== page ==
I spent some time as a research assistant for my father during my undergraduate years, doing technical editing of an edited volume on paleontology of the West Indies that he was publishing. (At the same time, I was doing technical editing on a new translation of the Apocrypha for a faculty member in Religion). As an undergraduate, my OPS job was as a clerical assistant in the Department of Biochemistry. On the one hand, they taught me how to do payroll (it is a useful skill when talking to HR, I promise you!); and they also taught me review NSF grants. It was a very successful department at gaining NSF grants, so this was an extremely useful education for me. When I went into the field for my own first research as a participant observer, the “participant” part of that process ended up with my acting as a volunteer to review – grant proposals in English! These skills have been extremely useful in reviewing proposals for organizations such as the Fulbright Foundation, where a committee is expected to comment intelligently on proposals from art, music, sciences, math, humanities – oh, yeah, and the social sciences.
What I learned from all of this is that the scientific method, which I read about via Thomas Kuhn and Charles Darwin with my father as a senior in high school, and later again in graduate school, is the same across disciplines. It is used across a vast range of types of data; social (plant, animal or human), cultural (plant, animal or human), and material contexts; time periods; methods of data collection; and methods of analysis. I saw how different disciplines treat the different sections of a scientific proposal: Rationale (deductive and inductive); Data (inductive); Methods (deductive and inductive); Analysis (inductive); Discussion (inductive and deductive); and Conclusions (deductive and inductive). It is a truism that the results must be falsifiable. That is, you must find something new in the field, inductively; compare it with the deductive theory that you developed from the outset; and be willing to say whether they correspond or not. If they do not, you must offer your re-theorization of what you think you have found. Some disciplines (or sub-disciplines) used historical or contextual materials (e.g., fossils, observations of mammalian behavior in the field); others used lab experiments (with living animals, plants, or, alternately, with chemical compounds); and still others used experiments of the type that did not fit neatly into either former category (e.g., experiments involving physics, mathematical theorems, etc.).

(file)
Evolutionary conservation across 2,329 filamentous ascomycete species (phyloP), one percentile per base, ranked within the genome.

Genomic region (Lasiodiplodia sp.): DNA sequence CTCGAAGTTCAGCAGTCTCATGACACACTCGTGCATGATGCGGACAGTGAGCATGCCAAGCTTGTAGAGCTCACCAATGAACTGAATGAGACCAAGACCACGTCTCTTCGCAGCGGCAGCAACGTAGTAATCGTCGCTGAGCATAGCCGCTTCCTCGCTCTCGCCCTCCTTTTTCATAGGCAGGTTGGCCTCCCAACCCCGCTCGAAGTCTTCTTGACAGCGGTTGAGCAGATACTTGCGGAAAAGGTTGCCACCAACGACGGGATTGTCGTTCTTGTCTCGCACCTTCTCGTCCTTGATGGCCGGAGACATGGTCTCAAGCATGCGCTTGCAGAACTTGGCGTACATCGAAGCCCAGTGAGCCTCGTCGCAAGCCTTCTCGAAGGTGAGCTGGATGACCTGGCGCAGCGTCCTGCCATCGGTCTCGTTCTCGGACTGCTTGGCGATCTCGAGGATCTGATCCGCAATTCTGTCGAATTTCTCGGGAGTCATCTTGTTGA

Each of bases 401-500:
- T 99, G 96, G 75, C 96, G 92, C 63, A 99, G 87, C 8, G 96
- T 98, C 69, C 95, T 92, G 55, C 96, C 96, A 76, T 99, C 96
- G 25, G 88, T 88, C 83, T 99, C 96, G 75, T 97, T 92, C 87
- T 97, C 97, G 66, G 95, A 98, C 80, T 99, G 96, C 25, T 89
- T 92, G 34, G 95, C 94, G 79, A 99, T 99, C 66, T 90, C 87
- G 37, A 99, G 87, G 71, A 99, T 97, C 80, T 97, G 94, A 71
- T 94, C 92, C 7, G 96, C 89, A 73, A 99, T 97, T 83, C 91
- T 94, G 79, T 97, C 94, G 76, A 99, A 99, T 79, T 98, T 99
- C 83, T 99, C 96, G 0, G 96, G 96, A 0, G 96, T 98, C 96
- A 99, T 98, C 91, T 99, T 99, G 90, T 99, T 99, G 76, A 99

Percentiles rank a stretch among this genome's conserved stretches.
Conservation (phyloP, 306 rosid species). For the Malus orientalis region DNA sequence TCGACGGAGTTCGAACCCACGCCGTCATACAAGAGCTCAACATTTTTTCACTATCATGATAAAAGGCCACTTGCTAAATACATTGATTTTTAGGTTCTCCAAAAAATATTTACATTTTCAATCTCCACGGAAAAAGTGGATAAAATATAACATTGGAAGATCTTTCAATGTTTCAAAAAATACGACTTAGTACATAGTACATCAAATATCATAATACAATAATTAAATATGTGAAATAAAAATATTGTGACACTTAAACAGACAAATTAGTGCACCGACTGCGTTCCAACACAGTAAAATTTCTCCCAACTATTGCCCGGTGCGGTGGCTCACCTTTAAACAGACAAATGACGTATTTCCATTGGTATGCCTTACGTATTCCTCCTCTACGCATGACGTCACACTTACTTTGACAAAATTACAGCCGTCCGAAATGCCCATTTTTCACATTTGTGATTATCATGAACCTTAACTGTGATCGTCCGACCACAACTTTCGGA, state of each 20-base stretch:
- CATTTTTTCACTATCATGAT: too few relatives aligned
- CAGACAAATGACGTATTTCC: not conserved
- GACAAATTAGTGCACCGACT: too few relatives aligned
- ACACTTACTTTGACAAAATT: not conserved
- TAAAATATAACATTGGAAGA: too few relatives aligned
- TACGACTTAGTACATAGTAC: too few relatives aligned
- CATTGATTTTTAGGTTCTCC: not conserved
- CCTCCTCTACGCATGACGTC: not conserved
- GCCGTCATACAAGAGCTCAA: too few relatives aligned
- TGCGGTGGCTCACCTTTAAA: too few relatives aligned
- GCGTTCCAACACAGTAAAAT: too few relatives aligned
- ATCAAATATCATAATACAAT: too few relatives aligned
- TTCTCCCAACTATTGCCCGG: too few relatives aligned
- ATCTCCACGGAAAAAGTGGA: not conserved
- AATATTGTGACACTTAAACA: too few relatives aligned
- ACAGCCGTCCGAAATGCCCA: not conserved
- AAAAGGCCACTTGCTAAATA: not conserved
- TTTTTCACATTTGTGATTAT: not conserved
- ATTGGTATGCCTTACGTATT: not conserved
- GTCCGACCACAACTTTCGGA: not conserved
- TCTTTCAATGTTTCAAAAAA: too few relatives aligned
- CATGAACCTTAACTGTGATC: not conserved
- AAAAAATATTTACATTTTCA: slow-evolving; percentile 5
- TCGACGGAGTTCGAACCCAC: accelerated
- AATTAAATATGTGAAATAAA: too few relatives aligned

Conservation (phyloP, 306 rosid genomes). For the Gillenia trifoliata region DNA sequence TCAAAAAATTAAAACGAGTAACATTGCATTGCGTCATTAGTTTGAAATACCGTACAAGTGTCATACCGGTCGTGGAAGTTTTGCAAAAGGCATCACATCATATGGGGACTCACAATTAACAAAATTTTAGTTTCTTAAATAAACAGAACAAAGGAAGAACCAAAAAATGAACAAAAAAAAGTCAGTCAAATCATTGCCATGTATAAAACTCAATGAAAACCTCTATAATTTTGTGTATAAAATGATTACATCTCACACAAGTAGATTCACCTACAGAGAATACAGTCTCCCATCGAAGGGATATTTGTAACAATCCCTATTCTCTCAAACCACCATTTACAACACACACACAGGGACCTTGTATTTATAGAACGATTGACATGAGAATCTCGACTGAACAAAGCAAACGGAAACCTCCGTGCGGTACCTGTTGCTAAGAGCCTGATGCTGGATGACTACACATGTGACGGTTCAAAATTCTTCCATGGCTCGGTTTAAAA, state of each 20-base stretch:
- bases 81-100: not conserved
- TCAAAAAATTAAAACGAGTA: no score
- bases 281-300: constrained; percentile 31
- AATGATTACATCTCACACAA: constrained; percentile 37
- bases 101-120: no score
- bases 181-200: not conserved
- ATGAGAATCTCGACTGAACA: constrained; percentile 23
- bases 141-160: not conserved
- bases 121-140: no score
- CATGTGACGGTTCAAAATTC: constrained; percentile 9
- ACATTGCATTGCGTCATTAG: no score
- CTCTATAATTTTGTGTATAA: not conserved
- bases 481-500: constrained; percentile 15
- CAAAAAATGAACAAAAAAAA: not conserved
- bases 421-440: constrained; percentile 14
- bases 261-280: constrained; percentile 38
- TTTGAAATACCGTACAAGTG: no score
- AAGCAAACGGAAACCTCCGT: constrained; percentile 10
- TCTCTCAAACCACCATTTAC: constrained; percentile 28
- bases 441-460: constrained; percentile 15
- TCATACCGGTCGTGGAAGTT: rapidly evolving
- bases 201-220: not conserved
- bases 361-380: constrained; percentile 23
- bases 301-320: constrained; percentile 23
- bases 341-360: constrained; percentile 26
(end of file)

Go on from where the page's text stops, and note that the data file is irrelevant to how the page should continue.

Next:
I learned that the scientific method is pure genius. It travels beautifully. In short, I learned that “science” is a many splendored and varied thing. It even includes qualitative research.